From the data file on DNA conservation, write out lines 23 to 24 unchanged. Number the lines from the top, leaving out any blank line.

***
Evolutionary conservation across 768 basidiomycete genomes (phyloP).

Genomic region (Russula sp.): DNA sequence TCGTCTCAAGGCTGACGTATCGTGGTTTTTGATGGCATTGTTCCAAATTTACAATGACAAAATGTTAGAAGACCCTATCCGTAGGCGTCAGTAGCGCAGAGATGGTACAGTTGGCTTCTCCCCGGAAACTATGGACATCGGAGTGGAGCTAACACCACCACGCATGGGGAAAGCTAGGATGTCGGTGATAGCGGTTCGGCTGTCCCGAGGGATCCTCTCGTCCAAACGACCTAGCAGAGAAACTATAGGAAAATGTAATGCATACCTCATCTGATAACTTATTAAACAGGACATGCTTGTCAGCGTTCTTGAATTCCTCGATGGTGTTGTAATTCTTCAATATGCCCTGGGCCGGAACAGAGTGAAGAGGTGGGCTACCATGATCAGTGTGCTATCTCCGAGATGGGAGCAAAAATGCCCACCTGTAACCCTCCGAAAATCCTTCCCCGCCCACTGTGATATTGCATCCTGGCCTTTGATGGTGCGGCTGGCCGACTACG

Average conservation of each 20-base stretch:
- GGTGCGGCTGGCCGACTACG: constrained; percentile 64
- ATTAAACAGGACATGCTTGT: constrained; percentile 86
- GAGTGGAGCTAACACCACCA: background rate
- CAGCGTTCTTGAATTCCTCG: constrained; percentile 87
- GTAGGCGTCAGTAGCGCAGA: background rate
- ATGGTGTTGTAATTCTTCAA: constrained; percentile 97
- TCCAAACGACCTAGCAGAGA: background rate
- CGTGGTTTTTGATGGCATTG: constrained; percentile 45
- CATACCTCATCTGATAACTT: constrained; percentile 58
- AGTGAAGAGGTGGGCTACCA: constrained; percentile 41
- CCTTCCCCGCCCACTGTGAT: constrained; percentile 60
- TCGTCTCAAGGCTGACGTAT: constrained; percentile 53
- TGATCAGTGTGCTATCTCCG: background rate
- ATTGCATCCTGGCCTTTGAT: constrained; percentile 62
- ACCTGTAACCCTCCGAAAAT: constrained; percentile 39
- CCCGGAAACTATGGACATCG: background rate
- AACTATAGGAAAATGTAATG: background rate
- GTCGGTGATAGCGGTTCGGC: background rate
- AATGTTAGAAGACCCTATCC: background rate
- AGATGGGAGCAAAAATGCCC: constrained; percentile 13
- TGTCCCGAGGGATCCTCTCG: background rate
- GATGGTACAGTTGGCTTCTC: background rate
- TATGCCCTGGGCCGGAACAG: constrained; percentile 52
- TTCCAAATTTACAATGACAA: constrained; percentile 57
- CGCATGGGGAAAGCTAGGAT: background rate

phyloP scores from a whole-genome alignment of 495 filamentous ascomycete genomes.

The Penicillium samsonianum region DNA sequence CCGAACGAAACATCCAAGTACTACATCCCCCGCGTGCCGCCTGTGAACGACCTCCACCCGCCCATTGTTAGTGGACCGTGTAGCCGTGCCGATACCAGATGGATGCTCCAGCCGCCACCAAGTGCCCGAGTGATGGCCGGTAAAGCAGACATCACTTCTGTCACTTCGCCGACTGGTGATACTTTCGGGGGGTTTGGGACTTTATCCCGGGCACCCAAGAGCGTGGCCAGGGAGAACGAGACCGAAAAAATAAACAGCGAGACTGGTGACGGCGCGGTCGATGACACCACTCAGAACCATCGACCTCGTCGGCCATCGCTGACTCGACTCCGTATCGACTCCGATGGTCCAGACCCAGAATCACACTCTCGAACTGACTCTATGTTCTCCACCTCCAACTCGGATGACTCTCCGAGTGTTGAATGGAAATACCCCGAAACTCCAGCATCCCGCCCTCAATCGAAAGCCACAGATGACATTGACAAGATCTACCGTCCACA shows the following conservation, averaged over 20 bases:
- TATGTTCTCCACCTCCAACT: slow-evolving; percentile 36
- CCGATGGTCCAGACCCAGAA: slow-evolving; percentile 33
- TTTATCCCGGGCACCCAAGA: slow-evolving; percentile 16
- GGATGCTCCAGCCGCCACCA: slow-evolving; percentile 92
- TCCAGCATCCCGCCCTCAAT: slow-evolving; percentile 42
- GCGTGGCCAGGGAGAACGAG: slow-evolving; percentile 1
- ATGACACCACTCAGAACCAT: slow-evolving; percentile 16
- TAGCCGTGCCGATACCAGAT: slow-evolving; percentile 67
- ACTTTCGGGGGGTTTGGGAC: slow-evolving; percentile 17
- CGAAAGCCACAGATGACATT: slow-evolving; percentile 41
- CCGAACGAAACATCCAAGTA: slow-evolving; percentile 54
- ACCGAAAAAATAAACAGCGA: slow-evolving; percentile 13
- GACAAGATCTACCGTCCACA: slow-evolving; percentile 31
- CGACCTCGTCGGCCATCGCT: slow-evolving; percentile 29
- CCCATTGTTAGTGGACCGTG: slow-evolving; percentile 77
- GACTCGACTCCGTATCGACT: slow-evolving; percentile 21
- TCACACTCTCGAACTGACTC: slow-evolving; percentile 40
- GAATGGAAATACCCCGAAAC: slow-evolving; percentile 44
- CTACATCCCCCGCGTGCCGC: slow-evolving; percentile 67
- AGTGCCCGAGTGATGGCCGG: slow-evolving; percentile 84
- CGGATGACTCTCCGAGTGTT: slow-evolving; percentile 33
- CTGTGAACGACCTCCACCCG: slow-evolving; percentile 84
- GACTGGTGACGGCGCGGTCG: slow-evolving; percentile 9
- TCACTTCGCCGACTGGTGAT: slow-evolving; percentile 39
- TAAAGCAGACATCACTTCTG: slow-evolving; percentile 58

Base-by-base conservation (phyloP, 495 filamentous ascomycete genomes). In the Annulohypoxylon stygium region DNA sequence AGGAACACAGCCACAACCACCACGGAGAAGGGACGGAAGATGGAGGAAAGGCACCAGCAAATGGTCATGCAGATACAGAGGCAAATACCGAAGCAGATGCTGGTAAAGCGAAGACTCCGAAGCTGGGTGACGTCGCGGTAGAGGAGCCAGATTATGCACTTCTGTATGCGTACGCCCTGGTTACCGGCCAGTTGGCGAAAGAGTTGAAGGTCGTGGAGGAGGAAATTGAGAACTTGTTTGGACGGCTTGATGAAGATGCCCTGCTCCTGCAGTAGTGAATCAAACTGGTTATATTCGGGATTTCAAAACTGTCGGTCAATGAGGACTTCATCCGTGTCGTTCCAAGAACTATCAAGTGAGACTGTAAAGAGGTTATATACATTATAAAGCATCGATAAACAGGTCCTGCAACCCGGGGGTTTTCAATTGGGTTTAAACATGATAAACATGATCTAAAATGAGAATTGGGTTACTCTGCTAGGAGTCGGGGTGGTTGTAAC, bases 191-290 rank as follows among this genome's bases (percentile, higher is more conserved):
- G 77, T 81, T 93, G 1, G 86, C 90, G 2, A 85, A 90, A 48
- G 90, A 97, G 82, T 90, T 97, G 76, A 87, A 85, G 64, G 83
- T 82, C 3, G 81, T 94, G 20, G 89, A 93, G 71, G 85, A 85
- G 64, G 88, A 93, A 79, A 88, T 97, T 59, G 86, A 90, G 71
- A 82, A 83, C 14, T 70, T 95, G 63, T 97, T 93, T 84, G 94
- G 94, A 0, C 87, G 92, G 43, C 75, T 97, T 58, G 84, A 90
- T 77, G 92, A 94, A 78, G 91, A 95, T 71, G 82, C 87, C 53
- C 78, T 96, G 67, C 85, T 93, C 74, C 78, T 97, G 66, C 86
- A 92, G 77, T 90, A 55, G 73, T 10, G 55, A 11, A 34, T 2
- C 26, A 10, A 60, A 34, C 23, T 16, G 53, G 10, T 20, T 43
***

- AGATGGGAGCAAAAATGCCC: constrained; percentile 13
- TGTCCCGAGGGATCCTCTCG: background rate